Vermeer hysteria has been stoked by the current blockbuster exhibition “Vermeer” on view at the Rijksmuseum, in Amsterdam, until June 4, 2023. This show is a once-in-a-lifetime exhibition showcasing the majority of the artist’s oeuvre. The show, which is the first Vermeer exhibition ever held at the Rijksmuseum, congregates an astonishing 28 of the Baroque painter’s approximately 37 known paintings. (The exact number of total works is disputed.)
Johannes Vermeer (1632–1675) lived his whole life in the Dutch city of Delft. He painted exquisite works: light rendered naturalistically; intimate interiors of quiet domestic moments, captured and made timeless; and compositions that masterfully draw the viewer’s gaze. Vermeer was respected in his lifetime but died heavily in debt. Subsequently, his work was overlooked for centuries, rediscovered to great acclaim by the art world only in the mid-19th century. Today, his paintings are iconic images that have inspired numerous novels and films.
Interestingly, at the time of Vermeer’s death, the United States was not even a country, yet over a third of the works in “Vermeer” (10 paintings in total) are now on loan from American collections, both public and private. Four of the exhibition’s works are part of the collection in Washington’s National Gallery of Art. The Frick Collection in New York contributed all three of its Vermeer works, while The Metropolitan Museum of Art sent two from its collection.
National Gallery’s Vermeers
The National Gallery of Art’s “A Lady Writing” is a classic example of Vermeer’s style and composition. As is typical of the artist, soft light coming from the left side of the painting illuminates an intimate interior scene. Luminous paint accents deployed on the tabletop’s pearls, the woman’s earrings, and her satin hair ribbons accentuate her luxurious accessories. Many of Vermeer’s other paintings showcase the same furnishings, motifs, and even one of two rooms in his home.
The lush yellow jacket in “A Lady Writing” is composed of the pigment lead-tin yellow, which Kassia St. Clair in her book “The Secret Lives of Color” explains was the yellow of choice for old-master painters such as Vermeer. For unknown reasons, the use of this color sharply declined around 1750, and knowledge of lead-tin yellow was completely lost until its existence and long history of artistic use was rediscovered in 1941. Indeed, scientific analysis of paintings that reveals this pigment’s presence can help date and authenticate works of art.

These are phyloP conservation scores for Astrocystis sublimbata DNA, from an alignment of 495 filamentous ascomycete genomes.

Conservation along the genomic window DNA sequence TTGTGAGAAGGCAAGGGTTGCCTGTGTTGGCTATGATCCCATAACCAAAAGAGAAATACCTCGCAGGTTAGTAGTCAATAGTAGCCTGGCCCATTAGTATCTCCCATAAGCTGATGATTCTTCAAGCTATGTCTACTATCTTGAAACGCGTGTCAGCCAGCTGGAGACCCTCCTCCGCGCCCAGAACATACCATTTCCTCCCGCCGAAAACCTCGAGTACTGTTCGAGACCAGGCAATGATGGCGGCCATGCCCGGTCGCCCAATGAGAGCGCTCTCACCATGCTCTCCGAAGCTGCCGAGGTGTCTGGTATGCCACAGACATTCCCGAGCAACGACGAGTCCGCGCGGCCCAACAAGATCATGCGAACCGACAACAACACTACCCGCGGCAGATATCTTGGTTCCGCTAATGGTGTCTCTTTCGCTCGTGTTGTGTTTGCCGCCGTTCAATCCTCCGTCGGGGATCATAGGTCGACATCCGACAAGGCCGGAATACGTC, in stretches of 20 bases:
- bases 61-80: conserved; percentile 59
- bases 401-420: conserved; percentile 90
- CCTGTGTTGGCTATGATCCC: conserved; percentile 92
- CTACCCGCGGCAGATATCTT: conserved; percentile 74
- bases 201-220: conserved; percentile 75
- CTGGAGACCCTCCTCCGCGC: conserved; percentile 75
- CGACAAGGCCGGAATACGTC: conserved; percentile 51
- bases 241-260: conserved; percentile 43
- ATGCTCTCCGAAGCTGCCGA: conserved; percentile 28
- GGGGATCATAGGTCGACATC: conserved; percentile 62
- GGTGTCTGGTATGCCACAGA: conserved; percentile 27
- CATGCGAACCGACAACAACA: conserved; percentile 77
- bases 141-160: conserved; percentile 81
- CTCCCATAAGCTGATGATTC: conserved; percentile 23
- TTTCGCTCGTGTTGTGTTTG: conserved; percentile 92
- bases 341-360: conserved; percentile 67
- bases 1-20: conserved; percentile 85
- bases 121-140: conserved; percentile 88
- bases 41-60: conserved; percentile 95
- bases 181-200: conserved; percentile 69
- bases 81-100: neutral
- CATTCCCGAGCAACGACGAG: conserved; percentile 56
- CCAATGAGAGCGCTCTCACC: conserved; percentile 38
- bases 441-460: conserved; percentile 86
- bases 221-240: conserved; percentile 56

“Woman Holding a Balance” features the use of lead-tin yellow. The work also displays Vermeer’s signature liberal use of ultramarine, a pigment that comes from the rock lapis lazuli and was the most expensive pigment in its day, in the woman’s jacket. “Woman Holding a Balance” is a superb example of Vermeer’s use of diffused light, shimmering paint accents, and balanced compositions that lead to an almost otherworldly sense of equilibrium.
The Frick’s Paired Figures
The Frick Collection, housed in the private home turned museum of the Gilded Age industrialist Henry Clay Frick, is prohibited from lending works of art in its collection that were acquired by its founder, as stipulated in Mr. Frick’s will. Serendipitously, however, the Frick is currently undergoing a multiyear renovation of its building and has transported much of its collection to an off-site display. These special circumstances resulted in the impossible being possible, and the Frick’s Vermeers have been allowed to join their siblings at the Rijksmuseum.